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‘So boring, so plain.’ Why Visalia is walking back a hundred thousand-dollar logo rebrand.

The redesigned, minimalist logo sits atop the Visalia city council chambers
Esther Quintanilla
/
KVPR
The redesigned, minimalist logo sits atop the Visalia city council chambers

VISALIA, Calif. – On a recent Monday evening, Visalia’s Main Street is buzzing. Dozens of pedestrians are scouting dinner spots along the quaint corridor.

In the distance, a giant yellow mural splashed against a wall displays the city’s name in what’s best described as a “California Adventure” font. Another mural down the block shows the giant sequoias that are found just outside the city.

At every turn, the town’s personality comes to life. And its city logo – displayed along city buildings and property – is no exception.

A vibrant 1998 design showcases detailed city hallmarks such as the FOX Theater, the Kaweah River and a snow-capped Sierra Nevada. Grapes hang from the sides and atop is a beloved sight: a Visalia Oak.

A vibrant mural in downtown Visalia displays various city hallmarks, such as the local crops, the Fox Theater and the big Sequoias.
Esther Quintanilla
/
KVPR
A vibrant mural in downtown Visalia displays various city hallmarks, such as the local crops, the Fox Theater and the big Sequoias.

“It really has the look and feel, the history of Visalia,” says Amber Lyttle, a small business owner in the area.

Lisa Wegely, a former Visalia resident who now lives in Sacramento, was walking along Main Street on a recent day. She says that logo “makes me feel very much at home.”

But in early May, local leaders unveiled a completely new emblem. It was in honor of the city’s 150th anniversary.

The city enlisted an Irvine-based marketing firm called We The Creative to create a rebrand package for Visalia. It cost more than $150,000 to produce marketing materials, training and recruitment videos – and the new logo.

The reimagined design attempted to take a simple, minimalist approach.

It depicted mountains, hills and what resembles a small chapel. Or perhaps it was the FOX Theater. That was the problem for many – they couldn't quite make out what was in front of them.

All of it was captured in dull hues inside an inverted triangle, resembling a “V” for Visalia.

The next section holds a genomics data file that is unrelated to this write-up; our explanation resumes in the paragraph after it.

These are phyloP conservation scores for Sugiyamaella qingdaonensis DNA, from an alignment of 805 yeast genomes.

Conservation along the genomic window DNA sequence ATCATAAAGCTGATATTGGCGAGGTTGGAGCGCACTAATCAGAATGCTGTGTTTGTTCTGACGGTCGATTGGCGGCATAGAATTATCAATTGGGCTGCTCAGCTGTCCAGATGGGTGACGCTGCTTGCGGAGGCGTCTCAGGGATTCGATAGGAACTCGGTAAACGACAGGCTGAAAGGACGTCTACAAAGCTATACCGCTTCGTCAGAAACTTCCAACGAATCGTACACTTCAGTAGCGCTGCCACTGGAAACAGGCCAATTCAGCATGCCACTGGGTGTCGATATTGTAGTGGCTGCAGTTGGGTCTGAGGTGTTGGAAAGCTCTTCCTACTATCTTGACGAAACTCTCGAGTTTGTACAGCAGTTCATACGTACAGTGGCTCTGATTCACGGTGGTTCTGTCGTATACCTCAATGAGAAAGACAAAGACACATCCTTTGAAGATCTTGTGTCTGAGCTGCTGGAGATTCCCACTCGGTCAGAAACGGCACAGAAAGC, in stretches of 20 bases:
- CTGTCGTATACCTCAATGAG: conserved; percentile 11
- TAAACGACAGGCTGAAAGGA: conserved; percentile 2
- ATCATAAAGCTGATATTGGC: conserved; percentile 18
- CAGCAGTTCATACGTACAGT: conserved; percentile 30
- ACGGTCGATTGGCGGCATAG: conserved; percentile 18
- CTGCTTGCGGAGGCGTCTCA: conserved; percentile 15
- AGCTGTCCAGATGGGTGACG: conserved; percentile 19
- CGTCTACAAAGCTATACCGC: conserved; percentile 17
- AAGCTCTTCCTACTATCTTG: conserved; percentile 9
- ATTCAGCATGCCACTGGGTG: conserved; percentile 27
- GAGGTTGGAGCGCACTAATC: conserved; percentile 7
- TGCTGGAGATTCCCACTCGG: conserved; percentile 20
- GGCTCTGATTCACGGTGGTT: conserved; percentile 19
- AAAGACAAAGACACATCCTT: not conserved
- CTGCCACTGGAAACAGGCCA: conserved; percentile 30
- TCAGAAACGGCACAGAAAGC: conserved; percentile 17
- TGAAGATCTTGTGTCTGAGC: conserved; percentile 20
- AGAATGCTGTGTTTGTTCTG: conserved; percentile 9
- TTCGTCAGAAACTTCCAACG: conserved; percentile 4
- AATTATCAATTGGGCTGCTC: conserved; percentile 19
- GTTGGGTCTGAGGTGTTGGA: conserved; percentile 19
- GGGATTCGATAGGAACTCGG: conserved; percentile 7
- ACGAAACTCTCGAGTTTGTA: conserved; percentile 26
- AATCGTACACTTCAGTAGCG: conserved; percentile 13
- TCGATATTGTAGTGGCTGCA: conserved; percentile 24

Immediately, online reaction made it abundantly clear: residents did not like it.

“It’s very sterile,” says Wegley, the Visalia native who now lives out of town.

“It’s just so boring, so plain. It completely missed the mark, 100%,” says Lyttle, the small business owner. “It doesn't feel like Visalia at all. It could be any random city.”

Sylvia Romero, a tattoo artist in Visalia, says a local artist could have, maybe, drawn up a better image.

“I'm just baffled that they changed it to such a simple thing,” she says.

The Visalia logo has seen various designs through the decades.
City of Visalia
The Visalia logo has seen various designs through the decades.

Frustration didn’t just stay on the streets. Dozens of residents attended city council meetings, demanding the city return to its legacy logo. An online petition garnered nearly 3,500 signatures.

Resident’s like Patrick Daly say Visalia’s “small town feel” and “unique charm” is what the old logo reflected.

“The city has a lot of pizzazz,” he believes. He says the old logo competed with those from other cities, which, he says, “are a lot more muted and quiet.”

Visalia Mayor Brian Poochigian says the public outcry was unexpected. The day the logo was unveiled, the city had also passed a local ballot measure to tax marijuana within city limits.

“We thought that would create a lot of headlines,” Poochigian says. “Obviously we were wrong. It was the logo that created all the headlines.”

Poochigan acknowledges the city missed the mark. But he and other council members have taken steps to make things better.

The city is now asking its artists to submit original designs to be considered for the logo.

The mayor is hoping that the city and its residents will come to agree on an emblem that fits the city — even though many argued nothing was wrong with the last logo in the first place.

In fact, the city decided to keep the most recent design as a “legacy logo” to be displayed on city buildings alongside the new logo. When a design is chosen in early August, the mayor says it’ll be used for social media and other marketing purposes.

For all the headaches, Poochigian says he hopes the logo fiasco has at least inspired people to continue participating in their local government. He says the city faces other pressing issues, such as homelessness, public safety and infrastructure.

“Nothing against the logo, but we have bigger problems in the city,” Poochigian says. “We would love for our community to be involved in these items.”

Esther Quintanilla reports on diverse communities for KVPR through the Central Valley News Collaborative, which includes The Fresno Bee, Vida en el Valle, KVPR and Radio Bilingüe.